Philando Castile’s mother says she wants his funeral to be a chance for people to come together.
And mourners were already gathering Thursday, hours before the service was set to start in a cathedral that holds 3,000 people, CNN affiliate WCCO-TV in Minneapolis reported.
In a statement, the Cathedral of St. Paul said Castile’s mother, Valerie, hopes to see “praying for peace and reconciliation” at the funeral, which is open to the public.
Minnesota Gov. Mark Dayton will attend, his office said.
A week ago, as a Facebook Live video showing the aftermath of Castile’s death drew national attention and spurred protests, Dayton didn’t mince words when he spoke to reporters about it.
“Would this have happened if the driver or the passengers were white? I don’t think it would have,” Dayton said July 7.
State authorities are investigating the death of the 32-year-old school cafeteria supervisor. And more than 1,000 miles away, federal investigators are looking into another police shooting: the death of Alton Sterling in Baton Rouge, Louisiana.
Both shootings have sparked protests nationwide and debate over whether officers used excessive force. Here’s a look at the latest development in the cases:
Face to face with Obama
Cameron Sterling sobbed as he stood before reporters the day after his father’s death last week. On Wednesday, the 15-year-old was quiet and composed, calling for calm.
On Thursday, he’ll be face to face with President Barack Obama, asking him a question during ABC’s town hall on race and policing, family spokesman Ryan Julison said.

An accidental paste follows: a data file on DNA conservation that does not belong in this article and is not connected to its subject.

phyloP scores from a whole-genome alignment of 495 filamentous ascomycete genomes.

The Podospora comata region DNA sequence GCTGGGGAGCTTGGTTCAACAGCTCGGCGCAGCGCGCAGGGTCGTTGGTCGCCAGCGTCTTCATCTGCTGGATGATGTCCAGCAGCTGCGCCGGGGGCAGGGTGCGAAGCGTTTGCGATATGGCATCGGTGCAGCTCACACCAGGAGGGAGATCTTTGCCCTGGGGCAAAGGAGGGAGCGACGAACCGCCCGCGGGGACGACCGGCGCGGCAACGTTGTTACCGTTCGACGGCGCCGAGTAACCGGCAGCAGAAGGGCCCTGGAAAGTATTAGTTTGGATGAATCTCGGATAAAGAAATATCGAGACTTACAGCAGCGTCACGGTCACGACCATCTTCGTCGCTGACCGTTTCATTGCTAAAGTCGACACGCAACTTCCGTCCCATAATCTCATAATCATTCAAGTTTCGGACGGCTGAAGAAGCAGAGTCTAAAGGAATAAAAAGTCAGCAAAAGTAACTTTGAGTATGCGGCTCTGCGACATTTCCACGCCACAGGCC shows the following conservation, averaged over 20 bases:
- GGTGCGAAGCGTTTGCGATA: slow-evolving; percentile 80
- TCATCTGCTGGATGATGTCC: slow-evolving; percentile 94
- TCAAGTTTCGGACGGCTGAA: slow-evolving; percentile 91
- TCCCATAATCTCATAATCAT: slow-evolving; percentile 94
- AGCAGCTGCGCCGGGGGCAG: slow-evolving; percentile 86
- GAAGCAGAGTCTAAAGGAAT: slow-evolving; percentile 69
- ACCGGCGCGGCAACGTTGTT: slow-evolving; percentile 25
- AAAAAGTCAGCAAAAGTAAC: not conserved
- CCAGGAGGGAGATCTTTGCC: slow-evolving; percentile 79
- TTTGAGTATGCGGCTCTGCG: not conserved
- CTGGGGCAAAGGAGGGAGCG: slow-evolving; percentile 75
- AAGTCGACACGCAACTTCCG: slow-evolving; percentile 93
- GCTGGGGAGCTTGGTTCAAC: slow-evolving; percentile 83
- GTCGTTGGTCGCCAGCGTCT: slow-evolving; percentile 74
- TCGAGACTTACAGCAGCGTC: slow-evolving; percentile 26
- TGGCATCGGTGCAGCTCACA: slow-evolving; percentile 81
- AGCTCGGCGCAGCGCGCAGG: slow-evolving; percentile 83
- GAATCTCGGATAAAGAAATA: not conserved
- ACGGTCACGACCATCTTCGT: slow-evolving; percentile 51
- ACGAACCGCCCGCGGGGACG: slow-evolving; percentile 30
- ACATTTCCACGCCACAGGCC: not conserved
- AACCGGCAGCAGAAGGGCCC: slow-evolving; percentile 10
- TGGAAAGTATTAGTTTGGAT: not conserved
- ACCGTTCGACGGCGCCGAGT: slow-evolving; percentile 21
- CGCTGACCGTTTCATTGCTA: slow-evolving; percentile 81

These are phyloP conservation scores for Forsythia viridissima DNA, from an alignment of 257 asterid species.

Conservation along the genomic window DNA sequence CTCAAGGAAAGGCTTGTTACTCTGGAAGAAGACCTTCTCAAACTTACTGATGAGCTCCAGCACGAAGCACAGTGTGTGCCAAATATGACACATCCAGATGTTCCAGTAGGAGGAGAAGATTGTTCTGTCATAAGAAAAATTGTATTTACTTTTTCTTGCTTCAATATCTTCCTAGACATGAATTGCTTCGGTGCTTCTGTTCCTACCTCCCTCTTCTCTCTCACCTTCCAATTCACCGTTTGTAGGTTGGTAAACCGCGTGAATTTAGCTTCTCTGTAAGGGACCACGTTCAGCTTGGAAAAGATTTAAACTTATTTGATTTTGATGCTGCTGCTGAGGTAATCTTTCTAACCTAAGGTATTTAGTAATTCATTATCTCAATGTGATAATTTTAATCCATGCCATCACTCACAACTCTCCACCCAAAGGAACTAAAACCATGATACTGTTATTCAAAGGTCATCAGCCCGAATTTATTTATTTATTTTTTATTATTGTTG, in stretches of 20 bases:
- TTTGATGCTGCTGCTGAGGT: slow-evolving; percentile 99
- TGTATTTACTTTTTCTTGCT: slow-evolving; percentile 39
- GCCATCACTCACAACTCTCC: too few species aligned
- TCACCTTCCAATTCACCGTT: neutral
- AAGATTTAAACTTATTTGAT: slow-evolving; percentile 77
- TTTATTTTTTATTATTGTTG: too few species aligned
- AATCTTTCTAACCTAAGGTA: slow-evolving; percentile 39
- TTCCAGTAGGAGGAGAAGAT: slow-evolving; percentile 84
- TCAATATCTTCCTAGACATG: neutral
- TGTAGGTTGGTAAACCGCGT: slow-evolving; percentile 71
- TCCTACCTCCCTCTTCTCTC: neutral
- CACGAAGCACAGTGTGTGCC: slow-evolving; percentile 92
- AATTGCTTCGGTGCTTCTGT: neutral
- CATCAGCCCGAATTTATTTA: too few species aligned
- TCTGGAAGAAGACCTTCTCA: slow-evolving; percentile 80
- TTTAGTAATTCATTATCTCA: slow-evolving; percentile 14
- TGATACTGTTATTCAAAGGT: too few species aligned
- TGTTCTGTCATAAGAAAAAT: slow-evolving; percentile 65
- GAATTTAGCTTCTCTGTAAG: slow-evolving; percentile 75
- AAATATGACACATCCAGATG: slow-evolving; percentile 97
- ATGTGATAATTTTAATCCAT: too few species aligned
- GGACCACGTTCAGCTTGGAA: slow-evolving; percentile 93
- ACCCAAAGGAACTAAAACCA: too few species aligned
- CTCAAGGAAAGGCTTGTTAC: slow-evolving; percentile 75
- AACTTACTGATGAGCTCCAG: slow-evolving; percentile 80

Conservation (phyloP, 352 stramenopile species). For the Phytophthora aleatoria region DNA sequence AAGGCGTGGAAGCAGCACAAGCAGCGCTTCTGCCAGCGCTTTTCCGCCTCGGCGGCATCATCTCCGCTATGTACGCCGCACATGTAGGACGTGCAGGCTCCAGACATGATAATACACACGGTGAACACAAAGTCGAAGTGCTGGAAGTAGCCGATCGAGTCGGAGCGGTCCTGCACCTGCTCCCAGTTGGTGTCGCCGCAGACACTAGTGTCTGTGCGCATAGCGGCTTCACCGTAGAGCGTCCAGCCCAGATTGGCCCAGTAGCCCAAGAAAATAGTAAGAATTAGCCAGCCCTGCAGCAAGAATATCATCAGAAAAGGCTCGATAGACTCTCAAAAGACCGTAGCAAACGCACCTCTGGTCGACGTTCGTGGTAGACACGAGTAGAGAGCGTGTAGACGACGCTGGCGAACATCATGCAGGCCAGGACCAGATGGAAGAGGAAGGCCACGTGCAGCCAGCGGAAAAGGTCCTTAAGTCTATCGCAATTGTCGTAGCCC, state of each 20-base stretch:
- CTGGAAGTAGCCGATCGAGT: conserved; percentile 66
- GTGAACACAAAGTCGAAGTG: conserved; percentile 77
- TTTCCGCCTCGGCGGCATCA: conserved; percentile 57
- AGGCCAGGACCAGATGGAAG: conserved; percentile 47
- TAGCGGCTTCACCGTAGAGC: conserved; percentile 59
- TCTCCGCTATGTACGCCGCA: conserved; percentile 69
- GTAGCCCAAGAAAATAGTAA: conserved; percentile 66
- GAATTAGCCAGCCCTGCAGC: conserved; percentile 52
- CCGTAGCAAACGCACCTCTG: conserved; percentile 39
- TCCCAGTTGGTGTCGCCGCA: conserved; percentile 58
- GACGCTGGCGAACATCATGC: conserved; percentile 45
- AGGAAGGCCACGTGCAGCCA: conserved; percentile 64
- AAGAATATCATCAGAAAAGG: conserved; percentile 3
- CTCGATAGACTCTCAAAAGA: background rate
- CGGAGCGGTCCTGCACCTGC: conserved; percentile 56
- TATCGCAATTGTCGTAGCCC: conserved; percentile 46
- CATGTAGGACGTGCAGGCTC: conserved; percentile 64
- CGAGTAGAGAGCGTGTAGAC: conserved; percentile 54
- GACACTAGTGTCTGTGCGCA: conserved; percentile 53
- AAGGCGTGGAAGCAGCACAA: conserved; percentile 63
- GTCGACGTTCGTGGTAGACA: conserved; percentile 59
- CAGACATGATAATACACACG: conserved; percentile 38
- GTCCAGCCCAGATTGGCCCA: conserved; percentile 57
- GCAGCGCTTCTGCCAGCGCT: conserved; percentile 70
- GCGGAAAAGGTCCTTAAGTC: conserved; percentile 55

Sterling’s family hasn’t said what the teen will ask.
On Wednesday, standing outside the Baton Rouge convenience store where his father was shot dead, the teen said the shooting should unite people, not divide them.
“Everyone needs to protest in the right way — with peace, not violence,” he said. “No violence whatsoever.”
‘The system is broken’
NBA stars opened Wednesday night’s ESPY Awards ceremony in Los Angeles with a solemn statement about the “current state of America,” including the shootings of Castile and Sterling — and last week’s ambush that killed five officers at a Dallas protest.
“The violence of the last week has put a spotlight on the injustice, the distrust and anger that plagues so many of us. The system is broken. The violence is not new, and the racial divide is not new. But the urgency to create change is at an all-time high,” New York Knicks forward Carmelo Anthony said.
Cleveland Cavaliers forward LeBron James said athletes should follow in the footsteps of the late Muhammad Ali.
“But to do his legacy any justice,” he said, “let’s use this as a call to action to educate ourselves, explore these issues, speak up, use our influence and renounce all violence. And go back to our communities, invest our time, our resources, help rebuild them, help strengthen them, help change them. We all have to do better.”
Protesters shut down Minneapolis freeway
Protesters spilled onto a Minnesota interstate Wednesday, using cars to block lanes and backing up rush-hour traffic for miles
Some held hands in a human chain. Others sat on the ground as they chanted, “Black Lives Matter.”
More than 40 people were arrested, state police said.
It was one of a number of demonstrations against police violence across the country Wednesday.
“Non-black allies” were responsible for Wednesday’s protest in Minneapolis, said Nekima Levy-Pounds, president of the Minneapolis NAACP, which has organized rallies and protests since Castile’s death.
Police said the protesters who blocked the interstate would face charges.
“The State Patrol supports the right to exercise one’s First Amendment rights,” said Col. Matt Langer, Minnesota State Patrol chief, “but the freeway is not the place to do so.”